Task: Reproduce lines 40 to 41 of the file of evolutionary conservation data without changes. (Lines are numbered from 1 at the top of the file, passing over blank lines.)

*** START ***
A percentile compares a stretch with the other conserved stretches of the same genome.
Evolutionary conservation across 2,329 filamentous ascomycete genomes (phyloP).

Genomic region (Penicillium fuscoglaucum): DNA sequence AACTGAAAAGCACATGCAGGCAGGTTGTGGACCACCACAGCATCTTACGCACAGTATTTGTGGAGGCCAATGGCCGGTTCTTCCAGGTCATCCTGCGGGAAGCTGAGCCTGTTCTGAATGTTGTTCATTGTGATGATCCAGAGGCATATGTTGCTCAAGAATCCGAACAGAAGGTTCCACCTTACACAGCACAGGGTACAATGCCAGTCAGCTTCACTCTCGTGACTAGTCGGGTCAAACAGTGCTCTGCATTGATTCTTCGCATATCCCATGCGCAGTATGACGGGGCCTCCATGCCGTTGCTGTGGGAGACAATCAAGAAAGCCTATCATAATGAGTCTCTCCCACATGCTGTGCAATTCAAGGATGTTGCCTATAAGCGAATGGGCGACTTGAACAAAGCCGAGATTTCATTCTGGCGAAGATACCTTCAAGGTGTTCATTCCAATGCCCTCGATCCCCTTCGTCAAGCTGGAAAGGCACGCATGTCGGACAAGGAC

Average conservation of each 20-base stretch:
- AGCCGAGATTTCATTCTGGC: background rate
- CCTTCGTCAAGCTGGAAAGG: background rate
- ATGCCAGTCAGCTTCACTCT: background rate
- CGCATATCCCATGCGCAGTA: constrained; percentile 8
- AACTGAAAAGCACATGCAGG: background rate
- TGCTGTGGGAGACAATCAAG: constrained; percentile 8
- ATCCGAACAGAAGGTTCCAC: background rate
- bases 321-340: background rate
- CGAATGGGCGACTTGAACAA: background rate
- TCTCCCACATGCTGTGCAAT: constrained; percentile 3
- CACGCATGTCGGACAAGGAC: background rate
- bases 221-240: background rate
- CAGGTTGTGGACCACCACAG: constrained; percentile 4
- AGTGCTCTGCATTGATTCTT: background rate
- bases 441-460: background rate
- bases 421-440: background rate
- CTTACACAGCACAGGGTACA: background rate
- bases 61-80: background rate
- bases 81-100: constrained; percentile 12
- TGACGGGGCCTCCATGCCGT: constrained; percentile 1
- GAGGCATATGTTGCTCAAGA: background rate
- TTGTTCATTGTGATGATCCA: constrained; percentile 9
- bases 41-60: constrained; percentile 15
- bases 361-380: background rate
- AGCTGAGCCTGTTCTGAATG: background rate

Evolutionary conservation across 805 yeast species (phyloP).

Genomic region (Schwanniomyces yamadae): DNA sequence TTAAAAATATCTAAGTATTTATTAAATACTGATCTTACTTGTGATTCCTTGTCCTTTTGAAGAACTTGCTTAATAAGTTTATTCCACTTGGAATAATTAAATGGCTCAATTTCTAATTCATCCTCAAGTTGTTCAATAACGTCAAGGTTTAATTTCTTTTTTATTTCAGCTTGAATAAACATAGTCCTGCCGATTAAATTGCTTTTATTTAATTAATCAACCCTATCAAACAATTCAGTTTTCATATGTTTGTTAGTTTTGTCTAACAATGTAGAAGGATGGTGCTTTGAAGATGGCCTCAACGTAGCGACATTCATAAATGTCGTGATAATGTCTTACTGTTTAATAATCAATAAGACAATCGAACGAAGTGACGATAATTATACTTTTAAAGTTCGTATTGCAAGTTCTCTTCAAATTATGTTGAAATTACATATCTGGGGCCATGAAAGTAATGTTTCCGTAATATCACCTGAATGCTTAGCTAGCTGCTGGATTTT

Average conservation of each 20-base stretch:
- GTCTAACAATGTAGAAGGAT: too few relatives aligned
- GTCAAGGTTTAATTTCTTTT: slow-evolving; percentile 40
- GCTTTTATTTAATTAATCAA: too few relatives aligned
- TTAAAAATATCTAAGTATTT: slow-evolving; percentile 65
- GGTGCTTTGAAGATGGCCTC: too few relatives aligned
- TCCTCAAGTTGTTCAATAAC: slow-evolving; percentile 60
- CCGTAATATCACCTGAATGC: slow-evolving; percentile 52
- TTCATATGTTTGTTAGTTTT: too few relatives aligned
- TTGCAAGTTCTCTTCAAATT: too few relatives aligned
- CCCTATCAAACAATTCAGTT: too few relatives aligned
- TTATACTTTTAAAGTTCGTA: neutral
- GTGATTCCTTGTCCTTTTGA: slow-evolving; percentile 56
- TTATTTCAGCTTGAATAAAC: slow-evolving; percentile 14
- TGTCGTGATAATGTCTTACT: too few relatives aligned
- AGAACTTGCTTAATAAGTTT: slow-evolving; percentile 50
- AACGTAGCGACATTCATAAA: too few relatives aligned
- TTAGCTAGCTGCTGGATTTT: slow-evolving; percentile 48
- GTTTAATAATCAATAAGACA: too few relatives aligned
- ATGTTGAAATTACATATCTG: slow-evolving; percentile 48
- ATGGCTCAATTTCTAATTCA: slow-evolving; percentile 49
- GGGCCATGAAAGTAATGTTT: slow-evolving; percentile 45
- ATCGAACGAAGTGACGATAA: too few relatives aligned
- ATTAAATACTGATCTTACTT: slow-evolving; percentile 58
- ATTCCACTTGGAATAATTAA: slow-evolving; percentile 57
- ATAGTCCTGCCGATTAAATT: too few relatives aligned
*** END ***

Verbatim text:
- TTCATATGTTTGTTAGTTTT: too few relatives aligned
- TTGCAAGTTCTCTTCAAATT: too few relatives aligned